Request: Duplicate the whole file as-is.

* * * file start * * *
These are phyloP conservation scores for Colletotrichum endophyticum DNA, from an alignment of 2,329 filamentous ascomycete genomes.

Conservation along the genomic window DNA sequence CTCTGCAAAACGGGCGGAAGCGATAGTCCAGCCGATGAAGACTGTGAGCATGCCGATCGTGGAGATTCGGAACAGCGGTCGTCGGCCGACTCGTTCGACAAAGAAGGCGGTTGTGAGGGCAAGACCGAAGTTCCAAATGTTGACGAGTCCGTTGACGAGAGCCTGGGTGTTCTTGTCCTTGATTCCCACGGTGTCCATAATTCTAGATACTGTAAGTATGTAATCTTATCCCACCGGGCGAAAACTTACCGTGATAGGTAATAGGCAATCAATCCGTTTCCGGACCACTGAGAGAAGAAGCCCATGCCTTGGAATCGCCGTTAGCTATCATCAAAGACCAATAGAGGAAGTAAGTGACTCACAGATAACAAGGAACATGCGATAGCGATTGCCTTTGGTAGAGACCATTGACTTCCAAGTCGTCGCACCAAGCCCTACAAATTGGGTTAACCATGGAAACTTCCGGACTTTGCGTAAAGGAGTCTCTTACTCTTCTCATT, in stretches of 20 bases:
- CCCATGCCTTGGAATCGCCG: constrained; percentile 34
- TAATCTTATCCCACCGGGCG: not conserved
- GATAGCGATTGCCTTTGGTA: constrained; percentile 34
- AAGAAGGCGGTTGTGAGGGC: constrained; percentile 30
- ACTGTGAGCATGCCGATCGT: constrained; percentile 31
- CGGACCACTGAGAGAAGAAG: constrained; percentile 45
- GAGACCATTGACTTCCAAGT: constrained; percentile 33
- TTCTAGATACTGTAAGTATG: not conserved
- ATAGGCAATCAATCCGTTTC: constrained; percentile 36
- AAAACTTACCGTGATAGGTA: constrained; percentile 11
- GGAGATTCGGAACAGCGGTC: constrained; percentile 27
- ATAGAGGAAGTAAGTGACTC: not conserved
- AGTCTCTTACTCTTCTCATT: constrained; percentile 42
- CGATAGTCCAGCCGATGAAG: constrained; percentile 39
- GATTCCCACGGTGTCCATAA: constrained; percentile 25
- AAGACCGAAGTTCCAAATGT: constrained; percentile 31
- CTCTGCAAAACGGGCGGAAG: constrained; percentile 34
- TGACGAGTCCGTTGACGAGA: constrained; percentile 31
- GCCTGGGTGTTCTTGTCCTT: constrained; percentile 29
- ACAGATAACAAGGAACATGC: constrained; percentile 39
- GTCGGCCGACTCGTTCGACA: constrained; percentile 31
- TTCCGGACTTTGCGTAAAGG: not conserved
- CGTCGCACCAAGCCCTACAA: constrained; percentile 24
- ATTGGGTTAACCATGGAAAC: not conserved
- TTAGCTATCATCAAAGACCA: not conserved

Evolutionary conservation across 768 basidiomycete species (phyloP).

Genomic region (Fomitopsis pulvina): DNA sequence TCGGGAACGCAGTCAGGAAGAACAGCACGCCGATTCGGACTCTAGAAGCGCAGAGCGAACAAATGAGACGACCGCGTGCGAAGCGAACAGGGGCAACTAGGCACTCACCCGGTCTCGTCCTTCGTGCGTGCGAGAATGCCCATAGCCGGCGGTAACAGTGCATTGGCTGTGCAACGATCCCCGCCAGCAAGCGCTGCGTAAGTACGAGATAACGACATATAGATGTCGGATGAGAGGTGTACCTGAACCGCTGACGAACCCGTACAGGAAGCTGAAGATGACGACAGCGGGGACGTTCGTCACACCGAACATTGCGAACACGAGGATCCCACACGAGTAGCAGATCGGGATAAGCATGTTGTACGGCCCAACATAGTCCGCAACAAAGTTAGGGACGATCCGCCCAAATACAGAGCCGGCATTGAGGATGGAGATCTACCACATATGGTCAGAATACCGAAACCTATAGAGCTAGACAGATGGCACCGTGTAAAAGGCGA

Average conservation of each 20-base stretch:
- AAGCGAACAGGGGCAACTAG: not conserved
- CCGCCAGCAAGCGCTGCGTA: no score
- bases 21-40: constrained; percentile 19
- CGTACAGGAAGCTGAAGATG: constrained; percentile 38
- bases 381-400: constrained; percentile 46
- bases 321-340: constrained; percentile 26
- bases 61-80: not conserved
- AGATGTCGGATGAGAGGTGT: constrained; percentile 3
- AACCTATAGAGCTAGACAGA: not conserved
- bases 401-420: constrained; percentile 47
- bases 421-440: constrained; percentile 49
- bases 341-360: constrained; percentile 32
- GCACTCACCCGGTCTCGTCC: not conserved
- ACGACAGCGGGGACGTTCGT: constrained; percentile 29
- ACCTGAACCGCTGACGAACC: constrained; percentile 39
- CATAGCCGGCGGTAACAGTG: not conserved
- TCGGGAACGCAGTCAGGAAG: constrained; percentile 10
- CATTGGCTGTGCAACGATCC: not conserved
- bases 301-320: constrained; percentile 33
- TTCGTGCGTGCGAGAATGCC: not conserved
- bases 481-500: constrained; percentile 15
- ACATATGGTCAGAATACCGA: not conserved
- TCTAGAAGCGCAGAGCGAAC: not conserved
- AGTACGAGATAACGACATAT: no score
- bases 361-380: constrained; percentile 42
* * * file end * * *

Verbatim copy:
These are phyloP conservation scores for Colletotrichum endophyticum DNA, from an alignment of 2,329 filamentous ascomycete genomes.

Conservation along the genomic window DNA sequence CTCTGCAAAACGGGCGGAAGCGATAGTCCAGCCGATGAAGACTGTGAGCATGCCGATCGTGGAGATTCGGAACAGCGGTCGTCGGCCGACTCGTTCGACAAAGAAGGCGGTTGTGAGGGCAAGACCGAAGTTCCAAATGTTGACGAGTCCGTTGACGAGAGCCTGGGTGTTCTTGTCCTTGATTCCCACGGTGTCCATAATTCTAGATACTGTAAGTATGTAATCTTATCCCACCGGGCGAAAACTTACCGTGATAGGTAATAGGCAATCAATCCGTTTCCGGACCACTGAGAGAAGAAGCCCATGCCTTGGAATCGCCGTTAGCTATCATCAAAGACCAATAGAGGAAGTAAGTGACTCACAGATAACAAGGAACATGCGATAGCGATTGCCTTTGGTAGAGACCATTGACTTCCAAGTCGTCGCACCAAGCCCTACAAATTGGGTTAACCATGGAAACTTCCGGACTTTGCGTAAAGGAGTCTCTTACTCTTCTCATT, in stretches of 20 bases:
- CCCATGCCTTGGAATCGCCG: constrained; percentile 34
- TAATCTTATCCCACCGGGCG: not conserved
- GATAGCGATTGCCTTTGGTA: constrained; percentile 34
- AAGAAGGCGGTTGTGAGGGC: constrained; percentile 30
- ACTGTGAGCATGCCGATCGT: constrained; percentile 31
- CGGACCACTGAGAGAAGAAG: constrained; percentile 45
- GAGACCATTGACTTCCAAGT: constrained; percentile 33
- TTCTAGATACTGTAAGTATG: not conserved
- ATAGGCAATCAATCCGTTTC: constrained; percentile 36
- AAAACTTACCGTGATAGGTA: constrained; percentile 11
- GGAGATTCGGAACAGCGGTC: constrained; percentile 27
- ATAGAGGAAGTAAGTGACTC: not conserved
- AGTCTCTTACTCTTCTCATT: constrained; percentile 42
- CGATAGTCCAGCCGATGAAG: constrained; percentile 39
- GATTCCCACGGTGTCCATAA: constrained; percentile 25
- AAGACCGAAGTTCCAAATGT: constrained; percentile 31
- CTCTGCAAAACGGGCGGAAG: constrained; percentile 34
- TGACGAGTCCGTTGACGAGA: constrained; percentile 31
- GCCTGGGTGTTCTTGTCCTT: constrained; percentile 29
- ACAGATAACAAGGAACATGC: constrained; percentile 39
- GTCGGCCGACTCGTTCGACA: constrained; percentile 31
- TTCCGGACTTTGCGTAAAGG: not conserved
- CGTCGCACCAAGCCCTACAA: constrained; percentile 24
- ATTGGGTTAACCATGGAAAC: not conserved
- TTAGCTATCATCAAAGACCA: not conserved

Evolutionary conservation across 768 basidiomycete species (phyloP).

Genomic region (Fomitopsis pulvina): DNA sequence TCGGGAACGCAGTCAGGAAGAACAGCACGCCGATTCGGACTCTAGAAGCGCAGAGCGAACAAATGAGACGACCGCGTGCGAAGCGAACAGGGGCAACTAGGCACTCACCCGGTCTCGTCCTTCGTGCGTGCGAGAATGCCCATAGCCGGCGGTAACAGTGCATTGGCTGTGCAACGATCCCCGCCAGCAAGCGCTGCGTAAGTACGAGATAACGACATATAGATGTCGGATGAGAGGTGTACCTGAACCGCTGACGAACCCGTACAGGAAGCTGAAGATGACGACAGCGGGGACGTTCGTCACACCGAACATTGCGAACACGAGGATCCCACACGAGTAGCAGATCGGGATAAGCATGTTGTACGGCCCAACATAGTCCGCAACAAAGTTAGGGACGATCCGCCCAAATACAGAGCCGGCATTGAGGATGGAGATCTACCACATATGGTCAGAATACCGAAACCTATAGAGCTAGACAGATGGCACCGTGTAAAAGGCGA

Average conservation of each 20-base stretch:
- AAGCGAACAGGGGCAACTAG: not conserved
- CCGCCAGCAAGCGCTGCGTA: no score
- bases 21-40: constrained; percentile 19
- CGTACAGGAAGCTGAAGATG: constrained; percentile 38
- bases 381-400: constrained; percentile 46
- bases 321-340: constrained; percentile 26
- bases 61-80: not conserved
- AGATGTCGGATGAGAGGTGT: constrained; percentile 3
- AACCTATAGAGCTAGACAGA: not conserved
- bases 401-420: constrained; percentile 47
- bases 421-440: constrained; percentile 49
- bases 341-360: constrained; percentile 32
- GCACTCACCCGGTCTCGTCC: not conserved
- ACGACAGCGGGGACGTTCGT: constrained; percentile 29
- ACCTGAACCGCTGACGAACC: constrained; percentile 39
- CATAGCCGGCGGTAACAGTG: not conserved
- TCGGGAACGCAGTCAGGAAG: constrained; percentile 10
- CATTGGCTGTGCAACGATCC: not conserved
- bases 301-320: constrained; percentile 33
- TTCGTGCGTGCGAGAATGCC: not conserved
- bases 481-500: constrained; percentile 15
- ACATATGGTCAGAATACCGA: not conserved
- TCTAGAAGCGCAGAGCGAAC: not conserved
- AGTACGAGATAACGACATAT: no score
- bases 361-380: constrained; percentile 42